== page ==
How Our Homes Have Evolved Over The Past 50 Years

In the 1950s, a 'functional' home was deemed most desirable.  

A recent article from The Guardian looked at the way our changing homes provide an accurate reflection of our changing lifestyles, and generally speaking, as our lives have become less functional and more about leisure, our properties have undergone a similar transition. 

For example, whilst fifty years ago homeowners deemed cooking and washing areas as the key locations for home improvements, today's homeowners said they'd most like to improve their entertaining space, suggesting the British currently place most emphasis on creating an attractive social area that can be enjoyed with family and friends.

Today, an attractive area for entertaining is at the top of homeowner's wish lists.

When it came to the question of open-plan living, homeowners were divided in their views, with both open-plan and separate dining rooms cited as top home improvement priorities alongside state-of-the-art television, music and cinema rooms, or improving access to the outdoors by adding sliding doors.

Looking forward, we can expect the trend of moving towards a more leisurely lifestyle to continue. Only time will tell if every future home will have a robot washing machine but with the immeasurable impact of the Internet ever-present in our lives, it seems likely a growing number of everyday household objects will be able to connect to the web.

In the future, more household objects will be connected to our smartphones. 

This could take the form of energy-efficient products such as thermostats, security systems and front-door locks that can be controlled directly via smartphone apps. Chris Green, designer in residence at the Design Museum, is looking into the future of drone technology and proposes that domestic drones 'could become commonplace within five to 10 years.' These drones could resemble 'companions' that look after our home security and even our wellbeing, such as calling a doctor when we fall ill.

However, there is a backlash on its way. For example, at this year’s London Design Festival several products were launched in reaction to the stress of relentless connectivity, including Jasper Morrison' mobile phone for Swiss brand Punkt that can only make calls or send text messages. The phone was designed for executives who want to be able to switch off from interruptions to focus on what’s important when away from the office. This suggests that in 10 years’ time, next door to the entertainment room, we’ll see the introduction of a Wi-Fi-free zone on the wish list of home improvements, allowing us precious time away from the online world. 

Central heating, hot water and insulated windows remain top priority.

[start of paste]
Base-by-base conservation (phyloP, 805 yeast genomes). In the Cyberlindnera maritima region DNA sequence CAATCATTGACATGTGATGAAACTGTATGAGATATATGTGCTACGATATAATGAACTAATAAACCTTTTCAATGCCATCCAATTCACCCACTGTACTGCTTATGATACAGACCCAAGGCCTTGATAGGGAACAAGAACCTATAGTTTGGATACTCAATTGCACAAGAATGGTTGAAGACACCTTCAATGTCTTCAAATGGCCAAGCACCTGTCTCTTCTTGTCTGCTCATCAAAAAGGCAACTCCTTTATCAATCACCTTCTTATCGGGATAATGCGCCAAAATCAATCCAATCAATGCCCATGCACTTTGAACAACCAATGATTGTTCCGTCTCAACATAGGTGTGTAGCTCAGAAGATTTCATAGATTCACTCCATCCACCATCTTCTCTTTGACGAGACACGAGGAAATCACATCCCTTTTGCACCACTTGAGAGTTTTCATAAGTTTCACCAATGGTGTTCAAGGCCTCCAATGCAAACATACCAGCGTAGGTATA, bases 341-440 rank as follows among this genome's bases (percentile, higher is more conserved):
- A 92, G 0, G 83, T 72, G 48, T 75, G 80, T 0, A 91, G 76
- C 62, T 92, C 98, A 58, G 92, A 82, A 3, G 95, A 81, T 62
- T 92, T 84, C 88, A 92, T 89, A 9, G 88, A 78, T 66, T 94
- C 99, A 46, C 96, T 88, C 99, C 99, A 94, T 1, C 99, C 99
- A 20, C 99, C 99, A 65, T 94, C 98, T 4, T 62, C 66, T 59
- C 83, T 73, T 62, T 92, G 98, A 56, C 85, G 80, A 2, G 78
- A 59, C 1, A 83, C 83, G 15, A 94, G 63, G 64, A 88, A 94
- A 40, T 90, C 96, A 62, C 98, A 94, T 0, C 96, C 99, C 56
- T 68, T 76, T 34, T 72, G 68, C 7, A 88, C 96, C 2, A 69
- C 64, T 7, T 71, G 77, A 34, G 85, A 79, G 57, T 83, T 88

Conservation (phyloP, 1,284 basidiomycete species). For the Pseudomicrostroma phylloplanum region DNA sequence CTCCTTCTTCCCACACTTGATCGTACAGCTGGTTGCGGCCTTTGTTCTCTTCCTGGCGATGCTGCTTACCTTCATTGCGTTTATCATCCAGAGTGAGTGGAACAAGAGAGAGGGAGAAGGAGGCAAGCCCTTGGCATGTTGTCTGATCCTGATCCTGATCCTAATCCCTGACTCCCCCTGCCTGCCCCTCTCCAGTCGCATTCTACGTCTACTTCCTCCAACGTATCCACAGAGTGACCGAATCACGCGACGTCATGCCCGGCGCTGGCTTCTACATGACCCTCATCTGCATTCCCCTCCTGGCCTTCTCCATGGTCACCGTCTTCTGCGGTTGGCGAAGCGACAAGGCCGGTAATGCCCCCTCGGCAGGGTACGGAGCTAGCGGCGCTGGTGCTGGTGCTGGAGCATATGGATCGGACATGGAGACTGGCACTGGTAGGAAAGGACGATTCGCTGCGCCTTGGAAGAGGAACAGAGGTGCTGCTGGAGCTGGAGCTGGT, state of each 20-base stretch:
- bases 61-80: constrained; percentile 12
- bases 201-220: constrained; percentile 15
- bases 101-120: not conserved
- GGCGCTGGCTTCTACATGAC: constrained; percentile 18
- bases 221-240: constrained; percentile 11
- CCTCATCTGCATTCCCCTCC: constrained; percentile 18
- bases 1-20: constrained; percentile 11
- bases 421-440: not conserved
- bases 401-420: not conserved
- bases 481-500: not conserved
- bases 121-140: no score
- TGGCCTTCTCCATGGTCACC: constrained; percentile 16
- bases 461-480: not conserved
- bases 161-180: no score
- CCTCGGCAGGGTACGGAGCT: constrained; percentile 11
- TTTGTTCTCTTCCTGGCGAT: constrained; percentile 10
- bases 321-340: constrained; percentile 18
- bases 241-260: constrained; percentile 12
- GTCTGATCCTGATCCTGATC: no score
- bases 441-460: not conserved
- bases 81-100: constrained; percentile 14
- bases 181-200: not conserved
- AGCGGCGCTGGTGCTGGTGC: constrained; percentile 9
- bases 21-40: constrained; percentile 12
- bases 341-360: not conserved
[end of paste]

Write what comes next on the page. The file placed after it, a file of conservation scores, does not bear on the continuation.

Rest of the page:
In terms of major improvements to our homes during the past fifty years, these consisted of the bare basics, such as central heating, hot running water and better insulated windows, which in turn have immensely improved the quality of our lives. According to the survey by Anglian Home Improvements, cutting back on bills, adding value to our properties and saving on the cost of a move were the main motivations behind modern home improvements. 

And with house prices increasing beyond the affordable and the costs of energy showing no signs of falling, it’s becoming especially important for people to make their homes extra efficient. This demand was reflected in our recent blog post about improving the U-Values Of Your Windows that can help you save money on your Winter bills by insulating your glazing.

With one-off taxes such as stamp duty making the cost of a move prohibitive, for many, upgrading their existing property for a larger home can seem an impossible feat. This said, homeowners are becoming savvier and choosing to make the most of what they’ve already got, with many property owners embarking upon substantial home improvement projects such as adding an extension with stylish bi-folding doors, or converting the loft into additional bedrooms in order to provide surplus living space.   

Extensions are becoming an increasingly popular way to increase living space. 

The 'she shed' phenomenon from earlier this year is another great example of this growing-demand for additional outdoor living space, and at Caribbean Blinds we've witnessed this trend first hand. We've seen a rising number of consumer's purchasing our award-winning Outdoor Living Pod that enhances the enjoyment of the home and garden whilst creating the perfect environment for relaxing and socialising, thanks to its rotating aluminum louvered roof and waterproof properties.  

To summarise, this concept of choosing to make the most of what we’ve already got can only be a positive movement for the UK’s architecture and interior design industries, where professional expertise can transform an average terrace into the dream home of the future. Granted we may not be building enough new homes, but with carefully considered development there's no reason why we can't make the most of the ones we already have, and a solar shading solution, whether that entails external blinds, a stylish patio awning or an Outdoor Living Pod could be an excellent place to start. 

Outdoor Living Pod
Our contemporary Outdoor Living Pod provides a functional and fully flexible living space. 

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